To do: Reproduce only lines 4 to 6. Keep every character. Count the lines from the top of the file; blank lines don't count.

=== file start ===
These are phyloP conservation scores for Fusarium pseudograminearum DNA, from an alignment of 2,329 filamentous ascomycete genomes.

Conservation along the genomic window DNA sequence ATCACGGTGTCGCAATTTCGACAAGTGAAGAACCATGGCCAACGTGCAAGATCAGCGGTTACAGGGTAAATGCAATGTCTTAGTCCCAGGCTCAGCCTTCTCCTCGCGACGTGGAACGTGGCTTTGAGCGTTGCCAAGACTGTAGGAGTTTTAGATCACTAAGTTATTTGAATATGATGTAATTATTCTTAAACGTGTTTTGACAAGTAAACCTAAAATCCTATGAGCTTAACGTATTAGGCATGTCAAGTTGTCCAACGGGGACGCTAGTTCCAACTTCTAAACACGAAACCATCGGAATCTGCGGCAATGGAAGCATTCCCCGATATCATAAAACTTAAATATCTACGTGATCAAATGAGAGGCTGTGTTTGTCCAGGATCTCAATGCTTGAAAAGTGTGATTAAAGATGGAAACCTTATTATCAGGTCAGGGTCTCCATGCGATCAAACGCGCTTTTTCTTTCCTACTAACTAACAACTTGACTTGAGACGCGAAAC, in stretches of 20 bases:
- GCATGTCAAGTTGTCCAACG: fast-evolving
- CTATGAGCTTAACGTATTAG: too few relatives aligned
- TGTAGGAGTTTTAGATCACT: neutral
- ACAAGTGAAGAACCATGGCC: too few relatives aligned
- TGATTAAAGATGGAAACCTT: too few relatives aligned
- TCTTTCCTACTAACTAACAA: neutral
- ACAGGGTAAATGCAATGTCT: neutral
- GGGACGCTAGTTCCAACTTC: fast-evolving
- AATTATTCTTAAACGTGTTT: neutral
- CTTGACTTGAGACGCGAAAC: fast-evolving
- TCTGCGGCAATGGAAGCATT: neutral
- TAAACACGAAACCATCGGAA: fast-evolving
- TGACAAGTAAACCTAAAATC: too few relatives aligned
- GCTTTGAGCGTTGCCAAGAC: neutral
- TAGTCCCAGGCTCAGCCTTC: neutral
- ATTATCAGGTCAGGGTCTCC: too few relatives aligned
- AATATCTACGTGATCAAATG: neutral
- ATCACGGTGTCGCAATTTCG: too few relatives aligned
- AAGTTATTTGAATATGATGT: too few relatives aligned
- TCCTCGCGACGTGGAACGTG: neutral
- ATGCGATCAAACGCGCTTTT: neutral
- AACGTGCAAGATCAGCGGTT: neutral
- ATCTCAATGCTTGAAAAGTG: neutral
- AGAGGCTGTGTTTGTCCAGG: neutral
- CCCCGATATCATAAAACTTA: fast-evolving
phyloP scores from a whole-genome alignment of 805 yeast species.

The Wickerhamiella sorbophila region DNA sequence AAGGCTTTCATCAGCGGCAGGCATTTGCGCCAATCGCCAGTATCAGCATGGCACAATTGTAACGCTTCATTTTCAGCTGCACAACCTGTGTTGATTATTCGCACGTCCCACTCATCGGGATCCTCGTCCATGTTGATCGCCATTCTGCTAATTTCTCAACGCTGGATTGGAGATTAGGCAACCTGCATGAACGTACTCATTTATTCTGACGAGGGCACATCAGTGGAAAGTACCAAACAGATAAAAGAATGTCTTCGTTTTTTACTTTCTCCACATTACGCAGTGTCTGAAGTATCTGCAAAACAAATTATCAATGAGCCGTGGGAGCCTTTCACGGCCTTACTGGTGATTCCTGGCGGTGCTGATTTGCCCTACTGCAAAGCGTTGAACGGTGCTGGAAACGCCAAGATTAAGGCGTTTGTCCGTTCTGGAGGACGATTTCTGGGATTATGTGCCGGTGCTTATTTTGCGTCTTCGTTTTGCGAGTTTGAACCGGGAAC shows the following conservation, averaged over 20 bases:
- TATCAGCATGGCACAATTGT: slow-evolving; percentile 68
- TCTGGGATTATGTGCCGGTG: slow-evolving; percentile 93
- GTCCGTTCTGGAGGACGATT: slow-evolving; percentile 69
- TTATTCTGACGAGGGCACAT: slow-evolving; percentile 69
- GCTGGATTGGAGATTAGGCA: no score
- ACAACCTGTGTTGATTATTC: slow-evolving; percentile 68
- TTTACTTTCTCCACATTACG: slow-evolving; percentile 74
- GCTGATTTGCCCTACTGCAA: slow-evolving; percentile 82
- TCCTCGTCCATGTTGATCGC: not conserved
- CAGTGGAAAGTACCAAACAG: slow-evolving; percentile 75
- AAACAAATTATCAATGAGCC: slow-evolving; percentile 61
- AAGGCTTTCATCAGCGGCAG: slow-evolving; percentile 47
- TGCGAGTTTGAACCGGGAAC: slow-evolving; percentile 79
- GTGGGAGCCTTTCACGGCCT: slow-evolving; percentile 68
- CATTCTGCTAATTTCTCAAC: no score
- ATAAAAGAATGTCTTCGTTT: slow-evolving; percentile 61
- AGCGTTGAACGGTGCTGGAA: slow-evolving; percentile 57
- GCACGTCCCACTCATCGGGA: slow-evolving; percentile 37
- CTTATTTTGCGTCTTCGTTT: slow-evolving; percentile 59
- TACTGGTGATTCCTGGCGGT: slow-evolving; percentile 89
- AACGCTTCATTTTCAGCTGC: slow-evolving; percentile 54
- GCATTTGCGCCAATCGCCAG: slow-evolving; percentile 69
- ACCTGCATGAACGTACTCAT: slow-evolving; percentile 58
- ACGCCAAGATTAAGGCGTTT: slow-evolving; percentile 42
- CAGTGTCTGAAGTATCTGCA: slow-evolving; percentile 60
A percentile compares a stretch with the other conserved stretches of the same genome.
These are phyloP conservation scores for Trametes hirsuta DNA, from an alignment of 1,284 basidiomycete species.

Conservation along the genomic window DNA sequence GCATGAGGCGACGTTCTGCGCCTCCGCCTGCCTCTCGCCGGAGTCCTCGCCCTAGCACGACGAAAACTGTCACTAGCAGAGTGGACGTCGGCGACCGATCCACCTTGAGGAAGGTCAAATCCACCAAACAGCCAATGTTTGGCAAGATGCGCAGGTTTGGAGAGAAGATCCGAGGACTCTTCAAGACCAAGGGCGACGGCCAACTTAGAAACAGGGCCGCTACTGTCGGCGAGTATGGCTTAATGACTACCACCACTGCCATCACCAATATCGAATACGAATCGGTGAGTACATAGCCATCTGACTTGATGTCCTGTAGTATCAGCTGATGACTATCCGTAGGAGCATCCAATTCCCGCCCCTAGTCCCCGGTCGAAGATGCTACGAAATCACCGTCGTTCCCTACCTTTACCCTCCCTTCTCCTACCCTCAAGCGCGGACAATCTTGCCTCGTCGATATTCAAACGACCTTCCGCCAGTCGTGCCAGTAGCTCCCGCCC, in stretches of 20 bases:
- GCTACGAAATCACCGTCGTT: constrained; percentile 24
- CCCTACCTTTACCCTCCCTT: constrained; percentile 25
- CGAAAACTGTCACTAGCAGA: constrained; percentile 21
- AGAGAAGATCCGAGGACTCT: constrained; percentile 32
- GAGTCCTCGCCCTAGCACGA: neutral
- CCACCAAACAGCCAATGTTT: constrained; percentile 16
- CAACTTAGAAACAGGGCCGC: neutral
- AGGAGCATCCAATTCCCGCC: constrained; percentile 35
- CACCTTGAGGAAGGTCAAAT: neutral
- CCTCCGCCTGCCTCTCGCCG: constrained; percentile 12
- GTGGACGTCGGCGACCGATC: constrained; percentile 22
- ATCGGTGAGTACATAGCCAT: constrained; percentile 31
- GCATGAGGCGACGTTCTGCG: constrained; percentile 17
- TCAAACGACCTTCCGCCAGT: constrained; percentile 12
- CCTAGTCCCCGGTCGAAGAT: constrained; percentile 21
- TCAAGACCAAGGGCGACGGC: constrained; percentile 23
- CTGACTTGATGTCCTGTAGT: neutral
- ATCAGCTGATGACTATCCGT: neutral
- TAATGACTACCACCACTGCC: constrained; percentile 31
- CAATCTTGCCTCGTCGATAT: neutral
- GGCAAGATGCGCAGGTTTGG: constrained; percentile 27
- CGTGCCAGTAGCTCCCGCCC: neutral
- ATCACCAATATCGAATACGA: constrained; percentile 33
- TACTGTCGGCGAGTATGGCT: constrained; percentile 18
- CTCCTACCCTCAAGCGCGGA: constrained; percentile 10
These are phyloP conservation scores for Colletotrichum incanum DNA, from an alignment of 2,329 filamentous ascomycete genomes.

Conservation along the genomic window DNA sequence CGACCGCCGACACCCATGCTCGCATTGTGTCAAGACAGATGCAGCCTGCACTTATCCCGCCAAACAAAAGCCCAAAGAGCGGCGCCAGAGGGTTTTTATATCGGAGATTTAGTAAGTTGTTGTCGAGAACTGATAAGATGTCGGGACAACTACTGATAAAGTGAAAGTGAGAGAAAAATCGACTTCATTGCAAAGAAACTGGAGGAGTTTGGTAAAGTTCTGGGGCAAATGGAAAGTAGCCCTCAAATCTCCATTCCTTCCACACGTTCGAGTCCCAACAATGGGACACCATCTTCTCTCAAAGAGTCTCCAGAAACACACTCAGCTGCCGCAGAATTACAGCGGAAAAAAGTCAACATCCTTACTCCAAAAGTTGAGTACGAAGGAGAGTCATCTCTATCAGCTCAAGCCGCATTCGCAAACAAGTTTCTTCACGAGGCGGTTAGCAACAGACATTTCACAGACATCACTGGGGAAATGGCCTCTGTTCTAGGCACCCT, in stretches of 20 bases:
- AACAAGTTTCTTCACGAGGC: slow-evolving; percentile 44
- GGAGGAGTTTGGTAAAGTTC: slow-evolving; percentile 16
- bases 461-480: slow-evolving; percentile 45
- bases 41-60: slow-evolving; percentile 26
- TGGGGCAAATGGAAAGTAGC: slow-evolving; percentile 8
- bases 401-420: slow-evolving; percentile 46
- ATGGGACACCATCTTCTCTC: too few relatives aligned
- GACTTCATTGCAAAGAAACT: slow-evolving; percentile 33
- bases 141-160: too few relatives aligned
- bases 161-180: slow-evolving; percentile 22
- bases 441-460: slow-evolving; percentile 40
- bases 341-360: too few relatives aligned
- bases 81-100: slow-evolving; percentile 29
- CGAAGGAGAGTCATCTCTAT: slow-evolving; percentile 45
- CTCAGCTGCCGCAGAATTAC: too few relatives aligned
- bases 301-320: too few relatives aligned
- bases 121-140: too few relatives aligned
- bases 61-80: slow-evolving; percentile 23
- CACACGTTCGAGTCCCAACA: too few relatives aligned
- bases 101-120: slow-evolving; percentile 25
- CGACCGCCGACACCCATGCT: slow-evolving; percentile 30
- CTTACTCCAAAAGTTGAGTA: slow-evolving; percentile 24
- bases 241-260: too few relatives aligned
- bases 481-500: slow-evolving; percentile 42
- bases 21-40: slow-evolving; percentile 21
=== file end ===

- CTATGAGCTTAACGTATTAG: too few relatives aligned
- TGTAGGAGTTTTAGATCACT: neutral
- ACAAGTGAAGAACCATGGCC: too few relatives aligned